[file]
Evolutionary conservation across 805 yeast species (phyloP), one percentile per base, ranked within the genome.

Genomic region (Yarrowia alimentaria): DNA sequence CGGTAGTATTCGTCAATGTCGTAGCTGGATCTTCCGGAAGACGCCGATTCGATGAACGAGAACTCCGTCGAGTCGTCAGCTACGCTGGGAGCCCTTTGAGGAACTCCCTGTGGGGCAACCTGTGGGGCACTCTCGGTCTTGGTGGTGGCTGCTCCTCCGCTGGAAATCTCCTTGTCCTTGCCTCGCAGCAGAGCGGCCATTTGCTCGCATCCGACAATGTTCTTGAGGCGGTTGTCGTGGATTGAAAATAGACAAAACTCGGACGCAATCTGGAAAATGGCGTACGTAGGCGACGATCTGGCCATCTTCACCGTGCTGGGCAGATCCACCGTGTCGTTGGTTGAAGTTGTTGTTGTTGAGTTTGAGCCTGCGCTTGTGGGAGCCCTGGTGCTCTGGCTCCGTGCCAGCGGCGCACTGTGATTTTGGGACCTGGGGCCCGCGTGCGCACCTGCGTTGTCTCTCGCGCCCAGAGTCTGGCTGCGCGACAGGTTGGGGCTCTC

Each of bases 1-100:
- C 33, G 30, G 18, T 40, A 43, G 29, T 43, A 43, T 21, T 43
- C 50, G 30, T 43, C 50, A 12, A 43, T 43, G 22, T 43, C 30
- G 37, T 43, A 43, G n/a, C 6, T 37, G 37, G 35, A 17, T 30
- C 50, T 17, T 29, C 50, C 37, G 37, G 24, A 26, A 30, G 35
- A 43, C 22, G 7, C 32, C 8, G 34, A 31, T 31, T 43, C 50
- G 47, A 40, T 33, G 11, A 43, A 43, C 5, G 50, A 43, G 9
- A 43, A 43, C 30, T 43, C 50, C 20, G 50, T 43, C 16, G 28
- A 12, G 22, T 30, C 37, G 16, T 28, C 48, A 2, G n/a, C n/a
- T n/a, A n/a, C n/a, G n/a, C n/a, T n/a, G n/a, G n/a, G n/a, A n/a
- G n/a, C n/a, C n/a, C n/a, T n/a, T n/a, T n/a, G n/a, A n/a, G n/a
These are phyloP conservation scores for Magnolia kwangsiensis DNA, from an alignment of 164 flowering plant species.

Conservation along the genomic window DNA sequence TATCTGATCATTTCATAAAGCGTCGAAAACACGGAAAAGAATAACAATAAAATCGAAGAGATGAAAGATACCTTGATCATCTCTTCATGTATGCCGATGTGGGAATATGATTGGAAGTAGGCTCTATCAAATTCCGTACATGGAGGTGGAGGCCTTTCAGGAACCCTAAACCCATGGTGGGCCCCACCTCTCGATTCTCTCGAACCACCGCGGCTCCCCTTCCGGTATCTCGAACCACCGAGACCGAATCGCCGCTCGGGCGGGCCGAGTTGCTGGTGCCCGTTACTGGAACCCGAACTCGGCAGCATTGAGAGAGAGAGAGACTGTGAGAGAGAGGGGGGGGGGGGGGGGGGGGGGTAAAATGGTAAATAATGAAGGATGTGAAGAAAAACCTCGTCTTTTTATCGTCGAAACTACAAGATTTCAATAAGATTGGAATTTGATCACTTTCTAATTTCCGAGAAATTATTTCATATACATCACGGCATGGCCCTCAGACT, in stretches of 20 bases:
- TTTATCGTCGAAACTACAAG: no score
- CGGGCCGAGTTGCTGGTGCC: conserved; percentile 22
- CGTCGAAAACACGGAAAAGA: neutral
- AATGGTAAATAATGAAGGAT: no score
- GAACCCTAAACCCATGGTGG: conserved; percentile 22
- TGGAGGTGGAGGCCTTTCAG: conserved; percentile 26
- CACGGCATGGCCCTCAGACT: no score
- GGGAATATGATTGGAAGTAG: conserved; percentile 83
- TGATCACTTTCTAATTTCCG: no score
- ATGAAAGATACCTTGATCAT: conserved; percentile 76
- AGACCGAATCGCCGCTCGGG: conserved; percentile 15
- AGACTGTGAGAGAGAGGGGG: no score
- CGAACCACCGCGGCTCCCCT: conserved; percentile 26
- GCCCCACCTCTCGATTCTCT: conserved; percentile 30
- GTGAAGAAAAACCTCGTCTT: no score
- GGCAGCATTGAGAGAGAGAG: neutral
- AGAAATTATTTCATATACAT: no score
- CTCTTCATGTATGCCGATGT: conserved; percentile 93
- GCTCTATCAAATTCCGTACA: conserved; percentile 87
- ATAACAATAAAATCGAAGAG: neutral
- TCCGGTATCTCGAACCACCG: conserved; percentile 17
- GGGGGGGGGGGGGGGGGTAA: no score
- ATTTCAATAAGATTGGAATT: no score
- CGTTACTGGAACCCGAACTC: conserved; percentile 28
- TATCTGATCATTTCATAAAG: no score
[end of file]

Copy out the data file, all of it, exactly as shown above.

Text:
Evolutionary conservation across 805 yeast species (phyloP), one percentile per base, ranked within the genome.

Genomic region (Yarrowia alimentaria): DNA sequence CGGTAGTATTCGTCAATGTCGTAGCTGGATCTTCCGGAAGACGCCGATTCGATGAACGAGAACTCCGTCGAGTCGTCAGCTACGCTGGGAGCCCTTTGAGGAACTCCCTGTGGGGCAACCTGTGGGGCACTCTCGGTCTTGGTGGTGGCTGCTCCTCCGCTGGAAATCTCCTTGTCCTTGCCTCGCAGCAGAGCGGCCATTTGCTCGCATCCGACAATGTTCTTGAGGCGGTTGTCGTGGATTGAAAATAGACAAAACTCGGACGCAATCTGGAAAATGGCGTACGTAGGCGACGATCTGGCCATCTTCACCGTGCTGGGCAGATCCACCGTGTCGTTGGTTGAAGTTGTTGTTGTTGAGTTTGAGCCTGCGCTTGTGGGAGCCCTGGTGCTCTGGCTCCGTGCCAGCGGCGCACTGTGATTTTGGGACCTGGGGCCCGCGTGCGCACCTGCGTTGTCTCTCGCGCCCAGAGTCTGGCTGCGCGACAGGTTGGGGCTCTC

Each of bases 1-100:
- C 33, G 30, G 18, T 40, A 43, G 29, T 43, A 43, T 21, T 43
- C 50, G 30, T 43, C 50, A 12, A 43, T 43, G 22, T 43, C 30
- G 37, T 43, A 43, G n/a, C 6, T 37, G 37, G 35, A 17, T 30
- C 50, T 17, T 29, C 50, C 37, G 37, G 24, A 26, A 30, G 35
- A 43, C 22, G 7, C 32, C 8, G 34, A 31, T 31, T 43, C 50
- G 47, A 40, T 33, G 11, A 43, A 43, C 5, G 50, A 43, G 9
- A 43, A 43, C 30, T 43, C 50, C 20, G 50, T 43, C 16, G 28
- A 12, G 22, T 30, C 37, G 16, T 28, C 48, A 2, G n/a, C n/a
- T n/a, A n/a, C n/a, G n/a, C n/a, T n/a, G n/a, G n/a, G n/a, A n/a
- G n/a, C n/a, C n/a, C n/a, T n/a, T n/a, T n/a, G n/a, A n/a, G n/a
These are phyloP conservation scores for Magnolia kwangsiensis DNA, from an alignment of 164 flowering plant species.

Conservation along the genomic window DNA sequence TATCTGATCATTTCATAAAGCGTCGAAAACACGGAAAAGAATAACAATAAAATCGAAGAGATGAAAGATACCTTGATCATCTCTTCATGTATGCCGATGTGGGAATATGATTGGAAGTAGGCTCTATCAAATTCCGTACATGGAGGTGGAGGCCTTTCAGGAACCCTAAACCCATGGTGGGCCCCACCTCTCGATTCTCTCGAACCACCGCGGCTCCCCTTCCGGTATCTCGAACCACCGAGACCGAATCGCCGCTCGGGCGGGCCGAGTTGCTGGTGCCCGTTACTGGAACCCGAACTCGGCAGCATTGAGAGAGAGAGAGACTGTGAGAGAGAGGGGGGGGGGGGGGGGGGGGGGTAAAATGGTAAATAATGAAGGATGTGAAGAAAAACCTCGTCTTTTTATCGTCGAAACTACAAGATTTCAATAAGATTGGAATTTGATCACTTTCTAATTTCCGAGAAATTATTTCATATACATCACGGCATGGCCCTCAGACT, in stretches of 20 bases:
- TTTATCGTCGAAACTACAAG: no score
- CGGGCCGAGTTGCTGGTGCC: conserved; percentile 22
- CGTCGAAAACACGGAAAAGA: neutral
- AATGGTAAATAATGAAGGAT: no score
- GAACCCTAAACCCATGGTGG: conserved; percentile 22
- TGGAGGTGGAGGCCTTTCAG: conserved; percentile 26
- CACGGCATGGCCCTCAGACT: no score
- GGGAATATGATTGGAAGTAG: conserved; percentile 83
- TGATCACTTTCTAATTTCCG: no score
- ATGAAAGATACCTTGATCAT: conserved; percentile 76
- AGACCGAATCGCCGCTCGGG: conserved; percentile 15
- AGACTGTGAGAGAGAGGGGG: no score
- CGAACCACCGCGGCTCCCCT: conserved; percentile 26
- GCCCCACCTCTCGATTCTCT: conserved; percentile 30
- GTGAAGAAAAACCTCGTCTT: no score
- GGCAGCATTGAGAGAGAGAG: neutral
- AGAAATTATTTCATATACAT: no score
- CTCTTCATGTATGCCGATGT: conserved; percentile 93
- GCTCTATCAAATTCCGTACA: conserved; percentile 87
- ATAACAATAAAATCGAAGAG: neutral
- TCCGGTATCTCGAACCACCG: conserved; percentile 17
- GGGGGGGGGGGGGGGGGTAA: no score
- ATTTCAATAAGATTGGAATT: no score
- CGTTACTGGAACCCGAACTC: conserved; percentile 28
- TATCTGATCATTTCATAAAG: no score